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Beirut Blues is Hanan al-Shaykh's third novel. It is an intimate and engaging portrait of a young woman struggling to make sense of her life in war ravaged Beirut, Lebanon during the Lebanese Civil War. It is told through Asmahan's letters, most of which may not reach their destination. The book was first published in 1992 in Arabic, only 2 years after the end of the civil war. The English translator is Catherine Cobham.
Asmahan, the protagonist, is presented as a well-to-do independent woman who is able to sensualize the beauty of the land, the concept of home, and the country in itself, even in times of war. In 10 letters addressed to the people, places, and events that have shaped her life, Asmahan tries to decide whether to stay in her war-ravaged country or to emigrate to the U.S., where her mother lives, or possibly to France, new home of her friends Jawad and Hayat. She writes long, rambling, eloquent letters to loved ones, to Beirut, and to the war itself and the daring fragmented structure of this epistolary novel mirrors the chaos surrounding the heroine.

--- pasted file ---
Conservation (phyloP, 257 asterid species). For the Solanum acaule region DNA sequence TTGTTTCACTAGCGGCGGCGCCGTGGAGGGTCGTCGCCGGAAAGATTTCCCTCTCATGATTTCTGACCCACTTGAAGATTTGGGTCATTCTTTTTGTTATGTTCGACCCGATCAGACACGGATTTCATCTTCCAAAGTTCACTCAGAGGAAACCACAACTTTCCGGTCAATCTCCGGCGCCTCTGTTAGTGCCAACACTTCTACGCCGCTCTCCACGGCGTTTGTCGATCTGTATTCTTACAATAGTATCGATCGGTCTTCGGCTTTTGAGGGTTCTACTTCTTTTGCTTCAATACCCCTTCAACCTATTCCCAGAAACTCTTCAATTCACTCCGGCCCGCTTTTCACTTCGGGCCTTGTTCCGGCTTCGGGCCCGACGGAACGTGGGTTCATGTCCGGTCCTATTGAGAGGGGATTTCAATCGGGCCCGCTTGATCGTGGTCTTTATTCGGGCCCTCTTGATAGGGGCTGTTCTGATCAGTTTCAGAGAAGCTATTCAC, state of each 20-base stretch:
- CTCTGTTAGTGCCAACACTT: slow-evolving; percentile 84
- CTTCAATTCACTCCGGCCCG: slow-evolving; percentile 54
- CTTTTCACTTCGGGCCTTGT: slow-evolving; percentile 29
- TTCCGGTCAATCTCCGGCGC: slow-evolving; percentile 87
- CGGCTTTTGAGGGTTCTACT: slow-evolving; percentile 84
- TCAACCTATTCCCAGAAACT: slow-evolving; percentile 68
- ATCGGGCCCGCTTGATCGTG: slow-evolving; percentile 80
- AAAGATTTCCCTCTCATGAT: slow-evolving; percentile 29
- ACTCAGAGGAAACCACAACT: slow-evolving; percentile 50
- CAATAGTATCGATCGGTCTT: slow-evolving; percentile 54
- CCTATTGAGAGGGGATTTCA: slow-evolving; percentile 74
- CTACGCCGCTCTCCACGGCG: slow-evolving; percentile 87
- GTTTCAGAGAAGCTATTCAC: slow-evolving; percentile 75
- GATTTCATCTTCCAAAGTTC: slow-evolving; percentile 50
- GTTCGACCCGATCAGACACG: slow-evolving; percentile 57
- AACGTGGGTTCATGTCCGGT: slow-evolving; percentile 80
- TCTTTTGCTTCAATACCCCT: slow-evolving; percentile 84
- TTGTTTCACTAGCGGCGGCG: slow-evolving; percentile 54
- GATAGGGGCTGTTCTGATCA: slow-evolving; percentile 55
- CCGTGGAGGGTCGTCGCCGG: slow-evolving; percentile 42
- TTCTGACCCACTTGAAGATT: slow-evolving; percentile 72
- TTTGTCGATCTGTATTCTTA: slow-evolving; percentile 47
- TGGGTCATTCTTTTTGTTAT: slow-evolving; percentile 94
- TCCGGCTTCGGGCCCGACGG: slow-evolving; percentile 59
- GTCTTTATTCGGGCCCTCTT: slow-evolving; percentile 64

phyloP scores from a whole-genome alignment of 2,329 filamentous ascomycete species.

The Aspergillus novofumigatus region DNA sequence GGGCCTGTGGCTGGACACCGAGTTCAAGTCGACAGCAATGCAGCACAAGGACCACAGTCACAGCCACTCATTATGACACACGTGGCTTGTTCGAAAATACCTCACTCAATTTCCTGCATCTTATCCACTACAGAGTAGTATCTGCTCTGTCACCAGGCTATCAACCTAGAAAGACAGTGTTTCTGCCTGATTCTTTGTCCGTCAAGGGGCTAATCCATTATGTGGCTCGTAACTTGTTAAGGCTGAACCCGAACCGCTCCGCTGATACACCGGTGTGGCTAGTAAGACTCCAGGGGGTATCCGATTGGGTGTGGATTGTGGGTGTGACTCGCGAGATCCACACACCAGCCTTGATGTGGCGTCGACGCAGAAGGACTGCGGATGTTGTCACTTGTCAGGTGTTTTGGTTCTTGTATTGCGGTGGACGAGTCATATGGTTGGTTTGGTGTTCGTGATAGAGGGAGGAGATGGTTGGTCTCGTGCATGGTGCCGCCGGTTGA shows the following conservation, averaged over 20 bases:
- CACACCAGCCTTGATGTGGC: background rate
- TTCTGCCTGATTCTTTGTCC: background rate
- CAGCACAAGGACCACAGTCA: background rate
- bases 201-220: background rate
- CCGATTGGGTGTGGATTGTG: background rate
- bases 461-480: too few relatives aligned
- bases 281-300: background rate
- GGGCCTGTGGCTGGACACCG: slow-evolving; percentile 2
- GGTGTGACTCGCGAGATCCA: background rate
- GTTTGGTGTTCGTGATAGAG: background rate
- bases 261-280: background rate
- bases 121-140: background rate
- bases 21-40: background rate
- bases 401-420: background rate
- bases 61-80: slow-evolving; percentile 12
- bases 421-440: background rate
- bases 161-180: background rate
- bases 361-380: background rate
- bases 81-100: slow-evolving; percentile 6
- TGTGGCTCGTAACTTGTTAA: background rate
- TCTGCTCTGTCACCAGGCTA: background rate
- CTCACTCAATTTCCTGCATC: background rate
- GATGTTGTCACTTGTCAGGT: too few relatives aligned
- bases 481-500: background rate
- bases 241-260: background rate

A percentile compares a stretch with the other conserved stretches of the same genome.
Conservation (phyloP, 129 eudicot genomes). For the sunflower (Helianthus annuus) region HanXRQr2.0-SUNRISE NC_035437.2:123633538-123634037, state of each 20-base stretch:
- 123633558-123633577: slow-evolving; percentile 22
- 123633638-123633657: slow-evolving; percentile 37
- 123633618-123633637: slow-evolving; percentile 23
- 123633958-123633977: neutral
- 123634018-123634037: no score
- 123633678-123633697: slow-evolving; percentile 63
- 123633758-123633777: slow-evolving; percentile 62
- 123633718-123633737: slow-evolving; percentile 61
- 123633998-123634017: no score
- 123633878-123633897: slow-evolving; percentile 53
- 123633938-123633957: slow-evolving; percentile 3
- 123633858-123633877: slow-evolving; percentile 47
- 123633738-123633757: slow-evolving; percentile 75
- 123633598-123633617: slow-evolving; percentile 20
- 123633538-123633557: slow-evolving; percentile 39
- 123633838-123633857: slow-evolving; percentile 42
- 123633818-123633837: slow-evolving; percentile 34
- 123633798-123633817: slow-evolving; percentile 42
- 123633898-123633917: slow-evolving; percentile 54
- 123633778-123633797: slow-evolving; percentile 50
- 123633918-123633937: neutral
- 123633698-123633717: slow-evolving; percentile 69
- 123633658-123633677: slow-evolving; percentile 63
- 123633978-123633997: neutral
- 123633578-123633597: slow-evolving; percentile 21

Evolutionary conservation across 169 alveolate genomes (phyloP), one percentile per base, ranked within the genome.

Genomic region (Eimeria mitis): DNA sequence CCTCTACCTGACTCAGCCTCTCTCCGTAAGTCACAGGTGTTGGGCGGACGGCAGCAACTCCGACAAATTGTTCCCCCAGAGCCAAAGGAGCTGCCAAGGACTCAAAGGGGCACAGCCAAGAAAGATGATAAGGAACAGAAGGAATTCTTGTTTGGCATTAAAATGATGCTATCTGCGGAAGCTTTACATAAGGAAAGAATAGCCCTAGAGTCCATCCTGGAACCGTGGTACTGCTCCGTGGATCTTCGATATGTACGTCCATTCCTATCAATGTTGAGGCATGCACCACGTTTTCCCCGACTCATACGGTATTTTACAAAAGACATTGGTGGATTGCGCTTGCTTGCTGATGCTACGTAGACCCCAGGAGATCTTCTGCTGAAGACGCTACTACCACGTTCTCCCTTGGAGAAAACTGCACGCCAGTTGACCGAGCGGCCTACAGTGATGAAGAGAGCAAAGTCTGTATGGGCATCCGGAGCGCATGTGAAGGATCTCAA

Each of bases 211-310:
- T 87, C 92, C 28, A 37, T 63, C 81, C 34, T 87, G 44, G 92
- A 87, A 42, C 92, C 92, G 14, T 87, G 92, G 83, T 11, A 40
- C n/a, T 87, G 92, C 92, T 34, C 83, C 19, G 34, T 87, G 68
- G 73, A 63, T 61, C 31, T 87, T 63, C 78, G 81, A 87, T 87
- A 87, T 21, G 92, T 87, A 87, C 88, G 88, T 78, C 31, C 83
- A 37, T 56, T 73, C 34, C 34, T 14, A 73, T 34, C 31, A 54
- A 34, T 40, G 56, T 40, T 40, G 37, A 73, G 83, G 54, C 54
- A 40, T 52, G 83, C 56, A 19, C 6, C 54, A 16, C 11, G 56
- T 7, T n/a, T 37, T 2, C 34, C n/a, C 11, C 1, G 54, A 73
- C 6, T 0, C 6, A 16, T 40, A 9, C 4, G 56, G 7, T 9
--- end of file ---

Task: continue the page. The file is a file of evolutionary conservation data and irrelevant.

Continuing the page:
But Asmahan loves her city and its people, and she cannot imagine life anywhere else. She is contemptuous of those who have left, whether they are fleeing religious or political persecution or are simply trying to find work. But the constant danger and the daily frustrations of dealing with the various militias, of not having enough food, of rationed electricity, coupled with her love for Jawad, weaken her resolution.
In the final letter, she sits in the departure lounge of Beirut International Airport and weighs her decision. In this sparkling translation, Hanan al-Shaykh vividly portrays the tragedy of contemporary Lebanon in resonant human terms.
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